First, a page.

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ABSTRACT: Background Consensus statements and clinical practice guidelines are widely available for enhancing the care of cancer patients. Despite subtle differences in their definition and purpose, these terms are often used interchangeably. We systematically assessed the methodological quality of consensus statements and clinical practice guidelines published in three commonly read, geographically diverse, cancer-specific journals. Methods Consensus statements and clinical practice guidelines published between January 2005 and September 2013 in Current Oncology, European Journal of Cancer and Journal of Clinical Oncology were evaluated. Each publication was assessed using the Appraisal of Guidelines for Research and Evaluation II (AGREE II) rigour of development and editorial independence domains. For assessment of transparency of document development, 7 additional items were taken from the Institute of Medicine’s standards for practice guidelines and the Journal of Clinical Oncology guidelines for authors of guidance documents. Methods Consensus statements and clinical practice guidelines published between January 2005 and September 2013 in Current Oncology, European Journal of Cancer and Journal of Clinical Oncology were evaluated. Each publication was assessed using the Appraisal of Guidelines for Research and Evaluation II (AGREE II) rigour of development and editorial independence domains. For assessment of transparency of document development, 7 additional items were taken from the Institute of Medicine's standards for practice guidelines and the Journal of Clinical Oncology guidelines for authors of guidance documents. Findings Thirty-four consensus statements and 67 clinical practice guidelines were evaluated. The rigour of development score for consensus statements over the three journals was 32% lower than that of clinical practice guidelines. The editorial independence score was 15% lower for consensus statements than clinical practice guidelines. One journal scored consistently lower than the others over both domains. No journals adhered to all the items related to the transparency of document development. One journal’s consensus statements endorsed a product made by the sponsoring pharmaceutical company in 64% of cases. Conclusion Guidance documents are an essential part of oncology care and should be subjected to a rigorous and validated development process. Consensus statements had lower methodological quality than clinical practice guidelines using AGREE II. At a minimum, journals should ensure that that all consensus statements and clinical practice guidelines adhere to AGREE II criteria. Journals should consider explicitly requiring guidelines to declare pharmaceutical company sponsorship and to identify the sponsor’s product to enhance transparency.PLoS ONE 10/2014; 9(10). DOI:10.1371/journal.pone.0110469 · 3.53 Impact Factor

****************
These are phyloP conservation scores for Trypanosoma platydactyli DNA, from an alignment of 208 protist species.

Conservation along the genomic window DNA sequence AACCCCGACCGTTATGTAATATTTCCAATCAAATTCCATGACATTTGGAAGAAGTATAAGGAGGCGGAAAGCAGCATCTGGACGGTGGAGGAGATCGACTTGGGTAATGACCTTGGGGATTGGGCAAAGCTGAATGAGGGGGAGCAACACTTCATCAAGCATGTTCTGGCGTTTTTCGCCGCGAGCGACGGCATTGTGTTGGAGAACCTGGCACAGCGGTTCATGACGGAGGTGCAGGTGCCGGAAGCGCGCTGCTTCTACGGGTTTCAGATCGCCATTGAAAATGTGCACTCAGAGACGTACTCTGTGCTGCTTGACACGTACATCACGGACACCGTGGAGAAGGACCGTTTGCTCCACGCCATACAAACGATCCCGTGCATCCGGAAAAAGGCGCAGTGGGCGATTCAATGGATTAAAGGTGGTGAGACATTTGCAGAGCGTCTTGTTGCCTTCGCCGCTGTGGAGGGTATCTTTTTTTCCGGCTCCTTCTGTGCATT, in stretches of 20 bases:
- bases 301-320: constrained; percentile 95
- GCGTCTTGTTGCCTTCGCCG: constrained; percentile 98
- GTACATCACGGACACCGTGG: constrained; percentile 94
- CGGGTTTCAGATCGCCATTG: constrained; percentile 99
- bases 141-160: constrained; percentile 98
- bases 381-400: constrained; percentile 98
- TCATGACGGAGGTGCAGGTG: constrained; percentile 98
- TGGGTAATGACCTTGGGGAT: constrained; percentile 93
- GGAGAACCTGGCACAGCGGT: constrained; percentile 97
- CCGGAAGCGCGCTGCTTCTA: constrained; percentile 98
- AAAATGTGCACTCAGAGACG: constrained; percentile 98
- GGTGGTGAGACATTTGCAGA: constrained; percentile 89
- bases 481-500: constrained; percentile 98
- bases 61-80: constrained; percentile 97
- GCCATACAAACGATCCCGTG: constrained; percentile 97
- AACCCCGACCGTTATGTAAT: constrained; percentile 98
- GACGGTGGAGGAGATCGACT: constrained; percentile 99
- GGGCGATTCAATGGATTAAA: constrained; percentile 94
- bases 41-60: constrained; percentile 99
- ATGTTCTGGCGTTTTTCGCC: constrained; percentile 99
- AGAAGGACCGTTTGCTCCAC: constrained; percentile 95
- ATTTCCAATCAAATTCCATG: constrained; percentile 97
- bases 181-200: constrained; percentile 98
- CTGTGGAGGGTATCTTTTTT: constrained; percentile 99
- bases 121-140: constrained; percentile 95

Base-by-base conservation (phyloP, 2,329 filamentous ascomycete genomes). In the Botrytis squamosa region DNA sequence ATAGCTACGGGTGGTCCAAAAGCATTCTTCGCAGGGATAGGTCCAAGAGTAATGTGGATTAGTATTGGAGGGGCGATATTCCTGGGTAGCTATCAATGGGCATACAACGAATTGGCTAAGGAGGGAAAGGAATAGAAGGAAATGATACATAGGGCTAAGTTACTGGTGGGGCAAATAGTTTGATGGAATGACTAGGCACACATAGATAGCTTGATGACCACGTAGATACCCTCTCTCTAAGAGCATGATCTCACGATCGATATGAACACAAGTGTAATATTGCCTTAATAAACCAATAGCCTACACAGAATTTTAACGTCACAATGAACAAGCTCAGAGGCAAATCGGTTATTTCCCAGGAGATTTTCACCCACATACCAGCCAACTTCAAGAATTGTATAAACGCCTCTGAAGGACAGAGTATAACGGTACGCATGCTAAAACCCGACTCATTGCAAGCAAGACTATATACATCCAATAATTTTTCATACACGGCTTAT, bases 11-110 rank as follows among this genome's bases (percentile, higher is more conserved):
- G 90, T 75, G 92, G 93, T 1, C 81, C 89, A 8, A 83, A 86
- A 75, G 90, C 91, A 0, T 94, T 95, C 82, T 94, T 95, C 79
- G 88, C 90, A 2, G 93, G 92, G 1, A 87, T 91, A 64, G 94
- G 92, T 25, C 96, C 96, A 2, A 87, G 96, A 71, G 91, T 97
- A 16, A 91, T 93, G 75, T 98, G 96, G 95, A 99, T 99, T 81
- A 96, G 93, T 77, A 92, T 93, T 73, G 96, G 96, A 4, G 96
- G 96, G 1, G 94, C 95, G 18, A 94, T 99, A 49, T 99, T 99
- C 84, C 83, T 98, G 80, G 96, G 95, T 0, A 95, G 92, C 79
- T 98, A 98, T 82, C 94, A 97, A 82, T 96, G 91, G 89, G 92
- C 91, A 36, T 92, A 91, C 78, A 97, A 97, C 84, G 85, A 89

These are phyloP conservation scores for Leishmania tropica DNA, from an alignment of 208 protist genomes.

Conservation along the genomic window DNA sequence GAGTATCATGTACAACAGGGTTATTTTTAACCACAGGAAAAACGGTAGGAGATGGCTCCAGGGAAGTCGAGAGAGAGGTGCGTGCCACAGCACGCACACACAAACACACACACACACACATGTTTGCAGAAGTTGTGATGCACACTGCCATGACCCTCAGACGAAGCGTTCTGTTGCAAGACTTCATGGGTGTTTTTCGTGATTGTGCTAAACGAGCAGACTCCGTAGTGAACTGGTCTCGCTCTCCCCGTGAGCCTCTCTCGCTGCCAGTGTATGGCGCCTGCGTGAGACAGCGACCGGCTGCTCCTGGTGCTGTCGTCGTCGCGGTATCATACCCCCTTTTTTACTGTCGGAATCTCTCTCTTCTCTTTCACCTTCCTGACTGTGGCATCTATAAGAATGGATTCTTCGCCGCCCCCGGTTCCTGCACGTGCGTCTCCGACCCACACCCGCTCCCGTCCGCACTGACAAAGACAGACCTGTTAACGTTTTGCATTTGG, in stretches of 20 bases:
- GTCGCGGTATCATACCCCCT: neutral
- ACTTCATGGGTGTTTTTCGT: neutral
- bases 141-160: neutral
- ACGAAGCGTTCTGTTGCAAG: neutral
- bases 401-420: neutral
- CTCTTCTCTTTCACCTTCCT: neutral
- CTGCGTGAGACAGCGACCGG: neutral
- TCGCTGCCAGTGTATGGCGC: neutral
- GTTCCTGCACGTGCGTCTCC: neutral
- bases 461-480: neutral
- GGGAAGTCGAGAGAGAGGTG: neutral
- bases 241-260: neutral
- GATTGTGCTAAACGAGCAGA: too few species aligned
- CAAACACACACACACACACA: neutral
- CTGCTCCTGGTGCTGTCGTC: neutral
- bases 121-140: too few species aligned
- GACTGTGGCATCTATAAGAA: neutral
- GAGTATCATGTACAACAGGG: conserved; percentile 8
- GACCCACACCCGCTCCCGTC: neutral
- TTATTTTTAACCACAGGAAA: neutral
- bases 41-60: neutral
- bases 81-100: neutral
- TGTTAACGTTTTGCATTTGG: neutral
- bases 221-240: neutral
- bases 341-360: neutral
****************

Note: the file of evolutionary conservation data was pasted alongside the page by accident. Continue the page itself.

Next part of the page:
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ABSTRACT: Multiple myeloma (MM) is a malignant plasma cell disorder with poor long-term survival and high recurrence rates. Despite evidence of graft-versus-myeloma (GvM) effects, the use of allogeneic hematopoietic stem cell transplantation (allo-SCT) remains controversial in MM. In the current study, we investigated the anti-myeloma effects of allo-SCT from B10.D2 mice into MHC-matched myeloma-bearing Balb/cJ mice, with concomitant development of chronic graft-versus-host disease (GvHD). Balb/cJ mice were injected intravenously with luciferase-transfected MOPC315.BM cells, and received an allogeneic (B10.D2 donor) or autologous (Balb/cJ donor) transplant 30 days later. We observed a GvM effect in 94% of the allogeneic transplanted mice, as the luciferase signal completely disappeared after transplantation, whereas all the autologous transplanted mice showed myeloma progression. Lower serum paraprotein levels and lower myeloma infiltration in bone marrow and spleen in the allogeneic setting confirmed the observed GvM effect. In addition, the treated mice also displayed chronic GvHD symptoms. In vivo and in vitro data suggested the involvement of effector memory CD4 and CD8 T cells associated with the GvM response. The essential role of CD8 T cells was demonstrated in vivo where CD8 T-cell depletion of the graft resulted in reduced GvM effects. Finally, TCR Vβ spectratyping analysis identified Vβ families within CD4 and CD8 T cells, which were associated with both GvM effects and GvHD, whereas other Vβ families within CD4 T cells were associated exclusively with either GvM or GvHD responses. We successfully established an immunocompetent murine model of graft-versus-myeloma. This is the first murine GvM model using immunocompetent mice that develop MM which closely resembles human MM disease and that are treated after disease establishment with an allo-SCT. Importantly, using TCR Vβ spectratyping, we also demonstrated the presence of GvM unique responses potentially associated with the curative capacity of this immunotherapeutic approach.PLoS ONE 11/2014; 9(11):e113764. DOI:10.1371/journal.pone.0113764 · 3.53 Impact Factor